Anyone looking at the ASX ad feed will now have noticed that many listed companies are producing ads – like this one from Perth-based Iluka Resources – that detail the amount of JobKeeper they have received over the years. last two years, how many employees it was for, and whether any of that taxpayer funding was subsequently voluntarily repaid.
These announcements are the result of further pressure from Parliament imposed on hundreds of state-owned companies, following a compromise agreement between the federal government and One Nation. The Coalition was trying to persuade Pauline Hanson not to support Independent Senator Rex Patrick’s sensible proposal to produce a public registry of all JobKeeper beneficiaries who have annual revenues north of $ 10 million.
The result is that we have negligible visibility into 97% of JobKeeper’s unprecedented largesse, but even more disclosure of the 3% that went to SOEs that we pretty much already knew about.
However, getting the disclosure in a standard format is still useful, and the new requirements appear to increase the number of public companies reimbursing some or all of their JobKeeper receipts.
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Some state-owned companies, such as debt collector Credit Corp, attempted to hide their JobKeeper receipts and then decided to repay the funds once they realized disclosure was inevitable.
Credit Corp’s JobKeeper ad was dropped on Oct. 28, stating that $ 12.7 million had been claimed and then returned over two fiscal years. This was news to most of the people following the action who were unaware that 20% of the audited $ 30 million net profit for 2019-2020 came from JobKeeper without any specific disclosure.
There is also an interesting trend developing where state-owned companies withhold their JobKeeper disclosure to ASX until after their AGMs. Here are some examples:
- Qantas: AGM Held Nov 5 and Huge $ 885 Million JobKeeper Haul Disclosed for 27,419 Employees Nov 11
- Featured Entertainment: AGM held October 28 and disclosed $ 157.4 million JobKeeper bailout for 7,040 employees at 4:10 p.m. on November 11
- Domain ownership: Held the AGM on November 4 but did not disclose JobKeeper’s reimbursement of $ 6.5 million until November 8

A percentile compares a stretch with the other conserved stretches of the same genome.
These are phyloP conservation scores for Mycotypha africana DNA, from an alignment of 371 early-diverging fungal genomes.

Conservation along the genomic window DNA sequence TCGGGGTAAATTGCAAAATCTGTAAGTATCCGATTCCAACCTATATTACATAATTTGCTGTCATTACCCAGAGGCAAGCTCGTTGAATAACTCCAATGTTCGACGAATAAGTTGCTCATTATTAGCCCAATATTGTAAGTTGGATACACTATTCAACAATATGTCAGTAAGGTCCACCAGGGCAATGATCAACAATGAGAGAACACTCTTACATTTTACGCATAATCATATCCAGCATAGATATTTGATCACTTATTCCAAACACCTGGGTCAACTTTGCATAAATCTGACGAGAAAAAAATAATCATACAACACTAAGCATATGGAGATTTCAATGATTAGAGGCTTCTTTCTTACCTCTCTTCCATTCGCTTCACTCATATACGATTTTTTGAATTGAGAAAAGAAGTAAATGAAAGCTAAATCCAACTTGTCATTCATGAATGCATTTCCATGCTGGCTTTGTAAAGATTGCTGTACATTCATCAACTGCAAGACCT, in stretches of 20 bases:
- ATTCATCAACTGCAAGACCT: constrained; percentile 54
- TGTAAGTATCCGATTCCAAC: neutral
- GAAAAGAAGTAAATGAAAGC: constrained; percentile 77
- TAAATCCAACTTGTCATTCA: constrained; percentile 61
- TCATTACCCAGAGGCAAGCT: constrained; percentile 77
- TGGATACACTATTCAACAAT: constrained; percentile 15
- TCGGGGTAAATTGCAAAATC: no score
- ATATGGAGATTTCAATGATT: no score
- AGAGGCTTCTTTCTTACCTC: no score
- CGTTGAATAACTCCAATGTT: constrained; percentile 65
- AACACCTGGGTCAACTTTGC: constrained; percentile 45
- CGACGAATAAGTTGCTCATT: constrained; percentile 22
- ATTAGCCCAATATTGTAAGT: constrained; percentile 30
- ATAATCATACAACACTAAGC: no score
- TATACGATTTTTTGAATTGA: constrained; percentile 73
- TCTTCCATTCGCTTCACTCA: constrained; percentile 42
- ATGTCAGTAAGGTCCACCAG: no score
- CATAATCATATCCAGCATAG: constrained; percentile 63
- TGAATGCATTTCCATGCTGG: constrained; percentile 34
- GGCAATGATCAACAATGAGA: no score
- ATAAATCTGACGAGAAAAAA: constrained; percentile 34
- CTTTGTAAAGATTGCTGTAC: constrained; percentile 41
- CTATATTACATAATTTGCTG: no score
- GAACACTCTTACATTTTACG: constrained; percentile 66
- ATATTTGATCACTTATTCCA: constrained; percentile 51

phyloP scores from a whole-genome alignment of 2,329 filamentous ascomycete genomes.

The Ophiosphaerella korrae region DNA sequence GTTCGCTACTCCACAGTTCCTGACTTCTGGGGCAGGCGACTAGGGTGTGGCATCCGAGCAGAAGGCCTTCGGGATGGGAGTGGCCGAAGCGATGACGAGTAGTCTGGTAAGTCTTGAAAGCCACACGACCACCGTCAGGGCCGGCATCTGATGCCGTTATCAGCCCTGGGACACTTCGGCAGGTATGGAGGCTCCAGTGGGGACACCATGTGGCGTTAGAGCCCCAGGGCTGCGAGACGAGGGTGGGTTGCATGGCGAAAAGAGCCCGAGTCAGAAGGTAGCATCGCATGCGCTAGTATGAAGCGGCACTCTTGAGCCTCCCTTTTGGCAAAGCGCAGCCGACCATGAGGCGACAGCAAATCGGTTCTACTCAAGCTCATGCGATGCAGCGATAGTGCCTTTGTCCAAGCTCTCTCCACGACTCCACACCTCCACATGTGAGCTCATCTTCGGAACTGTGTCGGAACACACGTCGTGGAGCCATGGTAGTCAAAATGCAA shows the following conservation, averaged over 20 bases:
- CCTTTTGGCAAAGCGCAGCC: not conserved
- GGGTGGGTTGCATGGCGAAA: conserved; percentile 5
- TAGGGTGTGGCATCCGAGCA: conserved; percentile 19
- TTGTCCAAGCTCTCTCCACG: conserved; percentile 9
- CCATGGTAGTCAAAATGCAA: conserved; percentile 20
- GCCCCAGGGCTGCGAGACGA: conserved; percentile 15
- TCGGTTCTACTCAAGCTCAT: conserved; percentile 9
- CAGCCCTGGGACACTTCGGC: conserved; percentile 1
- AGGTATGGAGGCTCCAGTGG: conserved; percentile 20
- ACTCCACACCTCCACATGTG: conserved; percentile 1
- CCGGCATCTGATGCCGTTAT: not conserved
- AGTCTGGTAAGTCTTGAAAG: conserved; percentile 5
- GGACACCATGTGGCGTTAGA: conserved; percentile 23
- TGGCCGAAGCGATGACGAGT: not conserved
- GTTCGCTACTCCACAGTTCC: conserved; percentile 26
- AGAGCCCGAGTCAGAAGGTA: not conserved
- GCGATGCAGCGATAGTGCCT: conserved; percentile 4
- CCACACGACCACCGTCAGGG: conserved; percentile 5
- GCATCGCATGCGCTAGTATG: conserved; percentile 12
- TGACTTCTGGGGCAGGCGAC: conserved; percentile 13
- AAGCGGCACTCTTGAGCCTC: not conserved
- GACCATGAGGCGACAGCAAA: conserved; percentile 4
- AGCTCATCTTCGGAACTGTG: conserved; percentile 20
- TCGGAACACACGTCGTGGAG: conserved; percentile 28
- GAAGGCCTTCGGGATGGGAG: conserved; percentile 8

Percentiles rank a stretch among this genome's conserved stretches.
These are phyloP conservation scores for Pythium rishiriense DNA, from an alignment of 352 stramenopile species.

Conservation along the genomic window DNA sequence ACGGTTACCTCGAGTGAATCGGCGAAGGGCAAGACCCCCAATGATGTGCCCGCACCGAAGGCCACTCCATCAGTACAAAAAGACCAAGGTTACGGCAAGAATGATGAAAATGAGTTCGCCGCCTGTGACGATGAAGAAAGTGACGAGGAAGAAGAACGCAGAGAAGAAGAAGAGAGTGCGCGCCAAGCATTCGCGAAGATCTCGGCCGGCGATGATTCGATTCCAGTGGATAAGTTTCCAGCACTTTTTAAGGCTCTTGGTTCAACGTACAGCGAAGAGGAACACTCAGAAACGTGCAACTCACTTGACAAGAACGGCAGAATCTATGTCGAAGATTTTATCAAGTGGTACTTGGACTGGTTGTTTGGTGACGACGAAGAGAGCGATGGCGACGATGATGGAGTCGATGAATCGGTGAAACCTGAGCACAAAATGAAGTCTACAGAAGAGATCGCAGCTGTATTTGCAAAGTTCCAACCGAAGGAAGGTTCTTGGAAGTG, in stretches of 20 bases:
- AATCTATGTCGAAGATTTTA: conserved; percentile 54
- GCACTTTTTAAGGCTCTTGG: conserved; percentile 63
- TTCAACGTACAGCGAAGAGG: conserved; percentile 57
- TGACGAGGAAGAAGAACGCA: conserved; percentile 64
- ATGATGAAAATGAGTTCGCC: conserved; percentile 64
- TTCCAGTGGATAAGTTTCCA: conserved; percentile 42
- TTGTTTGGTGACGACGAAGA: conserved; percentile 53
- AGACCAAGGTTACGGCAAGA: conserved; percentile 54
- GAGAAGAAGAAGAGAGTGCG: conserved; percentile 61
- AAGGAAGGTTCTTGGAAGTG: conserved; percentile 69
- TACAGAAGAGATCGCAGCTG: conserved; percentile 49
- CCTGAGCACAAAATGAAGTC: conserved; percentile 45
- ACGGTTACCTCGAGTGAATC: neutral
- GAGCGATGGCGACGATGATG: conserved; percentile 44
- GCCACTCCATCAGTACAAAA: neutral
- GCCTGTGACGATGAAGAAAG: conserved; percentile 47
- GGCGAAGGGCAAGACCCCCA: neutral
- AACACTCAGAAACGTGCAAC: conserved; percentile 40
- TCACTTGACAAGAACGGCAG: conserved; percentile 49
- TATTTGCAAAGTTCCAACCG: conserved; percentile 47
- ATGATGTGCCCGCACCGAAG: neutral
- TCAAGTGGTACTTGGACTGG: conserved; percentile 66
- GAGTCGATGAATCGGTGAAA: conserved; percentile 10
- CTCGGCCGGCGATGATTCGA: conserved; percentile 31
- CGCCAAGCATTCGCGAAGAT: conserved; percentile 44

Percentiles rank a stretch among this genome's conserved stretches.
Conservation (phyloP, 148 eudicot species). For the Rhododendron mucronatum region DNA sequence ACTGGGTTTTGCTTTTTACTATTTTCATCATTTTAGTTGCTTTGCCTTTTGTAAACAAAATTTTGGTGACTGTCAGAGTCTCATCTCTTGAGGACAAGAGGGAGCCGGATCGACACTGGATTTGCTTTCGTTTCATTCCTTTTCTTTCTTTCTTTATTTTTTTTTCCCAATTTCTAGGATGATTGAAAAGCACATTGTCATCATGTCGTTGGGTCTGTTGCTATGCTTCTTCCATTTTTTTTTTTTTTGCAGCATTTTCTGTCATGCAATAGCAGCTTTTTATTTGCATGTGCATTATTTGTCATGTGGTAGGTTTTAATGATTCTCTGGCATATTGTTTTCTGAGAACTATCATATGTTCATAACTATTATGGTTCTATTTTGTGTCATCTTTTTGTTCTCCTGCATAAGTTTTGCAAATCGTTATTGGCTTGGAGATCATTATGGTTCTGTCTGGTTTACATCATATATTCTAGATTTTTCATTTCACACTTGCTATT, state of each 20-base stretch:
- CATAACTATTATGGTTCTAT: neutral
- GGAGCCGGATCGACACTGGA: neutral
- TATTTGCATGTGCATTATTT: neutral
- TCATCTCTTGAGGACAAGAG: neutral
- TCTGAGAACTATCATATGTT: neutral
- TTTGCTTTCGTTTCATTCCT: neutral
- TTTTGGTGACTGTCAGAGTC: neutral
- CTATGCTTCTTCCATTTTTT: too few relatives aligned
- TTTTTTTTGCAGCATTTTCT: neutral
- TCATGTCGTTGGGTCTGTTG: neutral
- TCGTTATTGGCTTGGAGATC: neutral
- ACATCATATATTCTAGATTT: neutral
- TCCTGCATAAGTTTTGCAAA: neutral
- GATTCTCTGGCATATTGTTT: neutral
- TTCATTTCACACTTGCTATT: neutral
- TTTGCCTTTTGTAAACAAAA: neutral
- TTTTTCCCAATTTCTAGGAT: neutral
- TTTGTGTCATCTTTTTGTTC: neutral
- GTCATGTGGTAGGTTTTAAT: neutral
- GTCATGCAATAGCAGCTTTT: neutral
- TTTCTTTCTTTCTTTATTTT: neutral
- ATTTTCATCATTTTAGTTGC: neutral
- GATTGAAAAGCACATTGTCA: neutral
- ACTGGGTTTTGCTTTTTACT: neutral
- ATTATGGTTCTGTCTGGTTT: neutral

- Domino’s Pizza: Held the AGM on November 3 and informed ASX on November 8 of the full refund of $ 1.71 million in JobKeeper.
The other interesting trend is how some of the biggest and most controversial JobKeeper applicants are dragging their feet on the ASX disclosure. We have yet to hear from Crown Resorts, Seven West Media, Premier Investments, Accent Leisure, Harvey Norman, and Eagers Automotive.
You can determine JobKeeper’s situation with most of these companies from their financial accounts, with the exception of Solomon Lew’s Premier Investments, which never disclosed its gross sales. (Expect for a likely announcement at 8 p.m. on a Friday night after the December 2 AGM.)
It was certainly clear at Nine Entertainment’s AGM on Thursday that President and former Treasurer Peter Costello is not a fan of the widely spread ploy, which Nine managed to avoid taking. (The Parliamentary Budget Office estimates that $ 38 billion of the $ 88 billion paid went to employers who did not qualify for the revenue reduction requirements.)
At the AGM, I asked her if Nine should have followed other companies’ lead and grabbed everything she could get, or if the company had taken an ethical stance not to distort the project.
We were hoping not to qualify and I think for us you had to anticipate a 50% drop. It turned out that we didn’t have 50%. We were able to – I’m quite proud of it – we were able to get through the coronavirus without taking JobKeeper and without terminating people’s employment. It shows what you can do when you have a strong media business.
If only some of our greedy billionaires like Kerry Stokes and Solomon Lew had a similar point of view rather than jumping into JobKeeper when the state-owned companies they control are nowhere near the required 50% revenue cut.
As News Corp’s Terry McCrann explained in a well-argued withdrawal from JobKeeper, if only Treasurer Josh Frydenberg had followed the New Zealand model and built in an ability for the ATO to claw back taxpayer funds from those with too much. claimed.